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Missing bats is the #1 way a pitcher can control his own fate. If hitters make contact, the pitcher is largely at the mercy of the atmosphere, the weather, the ball park, the ability/work ethic of his fielders, and sometimes just sheer luck. This is ultimately why strikeouts are so important.

By looking at pitchers with positive trends in their strikeout rate in week 13, we can spot improving or declining pitchers. If the K-rate is improving, but the ERA and WHIP are less than ideal, it can present a buying opportunity. On the flip side, you may want to sell a pitcher with a declining K-rate, if he wasn't supposed to be that good to begin with.

This particular article will focus on two strikeout rate risers and two fallers, and make an attempt to determine how you should treat each pitcher.

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K-Rate Risers

Jordan Zimmermann, Detroit Tigers

Season K-Rate: 16%, Last 30 K-Rate: 21%

It’s been another tough season in Detroit for one Jordan Zimmermann. Last season he signed a five-year, $110 million-dollar contract with the Tigers. He proceeded to throw only 105 1/3 innings (18 starts), holding a 4.87 ERA and 1.37 WHIP with a career-low 14.7% K%. Considering his ERA only topped 3.26 once over the prior five seasons, it was viewed as just an off-year for him. This season however, the results haven’t changed. So far over 86 1/3 innings pitched (15 starts), he holds a 5.53 ERA and 1.49 WHIP, and his BB% has reached a career-high 7.5%. His strikeout rate has risen of late, but will we see an improved Zimmermann moving forward?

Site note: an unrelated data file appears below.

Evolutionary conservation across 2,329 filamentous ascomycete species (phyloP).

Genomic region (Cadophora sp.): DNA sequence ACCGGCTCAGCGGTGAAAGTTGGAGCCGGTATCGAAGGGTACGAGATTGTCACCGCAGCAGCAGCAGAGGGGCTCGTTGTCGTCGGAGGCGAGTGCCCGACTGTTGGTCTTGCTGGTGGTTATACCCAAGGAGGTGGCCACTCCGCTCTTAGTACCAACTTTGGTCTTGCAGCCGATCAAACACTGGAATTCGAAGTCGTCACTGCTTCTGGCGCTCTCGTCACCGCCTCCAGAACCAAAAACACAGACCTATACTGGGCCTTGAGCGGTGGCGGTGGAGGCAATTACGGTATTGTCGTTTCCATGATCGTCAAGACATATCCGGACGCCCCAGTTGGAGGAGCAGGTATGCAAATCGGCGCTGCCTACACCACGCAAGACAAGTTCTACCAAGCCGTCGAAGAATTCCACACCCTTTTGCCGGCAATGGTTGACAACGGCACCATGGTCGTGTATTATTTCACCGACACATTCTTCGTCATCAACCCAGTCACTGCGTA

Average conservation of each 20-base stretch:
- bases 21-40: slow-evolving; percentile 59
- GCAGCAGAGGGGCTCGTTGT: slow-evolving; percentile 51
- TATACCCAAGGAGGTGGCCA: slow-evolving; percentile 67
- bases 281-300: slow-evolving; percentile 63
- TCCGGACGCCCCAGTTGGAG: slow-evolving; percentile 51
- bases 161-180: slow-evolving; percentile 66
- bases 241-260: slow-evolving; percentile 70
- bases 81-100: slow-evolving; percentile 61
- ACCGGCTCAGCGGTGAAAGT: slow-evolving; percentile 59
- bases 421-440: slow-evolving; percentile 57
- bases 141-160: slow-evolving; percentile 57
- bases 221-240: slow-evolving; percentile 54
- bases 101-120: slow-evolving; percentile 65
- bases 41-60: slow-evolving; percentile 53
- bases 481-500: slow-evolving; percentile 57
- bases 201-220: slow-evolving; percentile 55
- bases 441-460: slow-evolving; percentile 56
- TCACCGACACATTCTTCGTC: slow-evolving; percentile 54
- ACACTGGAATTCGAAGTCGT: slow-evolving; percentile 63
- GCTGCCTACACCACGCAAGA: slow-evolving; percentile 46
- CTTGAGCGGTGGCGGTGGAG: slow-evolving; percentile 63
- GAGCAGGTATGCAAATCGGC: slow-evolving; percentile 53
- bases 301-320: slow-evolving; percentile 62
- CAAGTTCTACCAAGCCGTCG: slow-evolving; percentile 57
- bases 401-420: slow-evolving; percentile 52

During the month of June he has made some improvements. Over his past five starts he holds a 3.82 ERA and 1.37 WHIP, and threw four straight quality starts before his latest outing when he gave up five runs. His recent success can be pinpointed to his newfound slider grip, which has given the pitch new life. His slider has historically been his best pitch, but he got away from how he used to grip it after an injury-plagued 2016. When he wasn’t seeing the results he liked with his new slider grip, he reverted back to his old ways. By watching old video, he realized his arm slot was changing slightly when he threw the pitch and his fingers were more on the side of the ball. The adjustment has allowed him to throw his pitches more consistently, and keep hitters honest when he throws his heater. Below you will see a start he made back in April, and his slider location is all over (all charts courtesy of Fangraphs):

Another example here is his start on June 14. You can see he gets his pitch in the zone more, and hits the edges of the zone.

While the slider improvement is notable, is still isn’t enough to make him a viable fantasy option. After his four straight quality starts, he threw a clunker against the lowly Padres in San Diego. The pitch has helped him regain streaming potential, but if anyone is buying his improvements I would be selling him for someone with a higher ceiling.

Verdict: Sell


Daniel Norris, Detroit Tigers

Last 30 K%: 25%, Season K%: 21%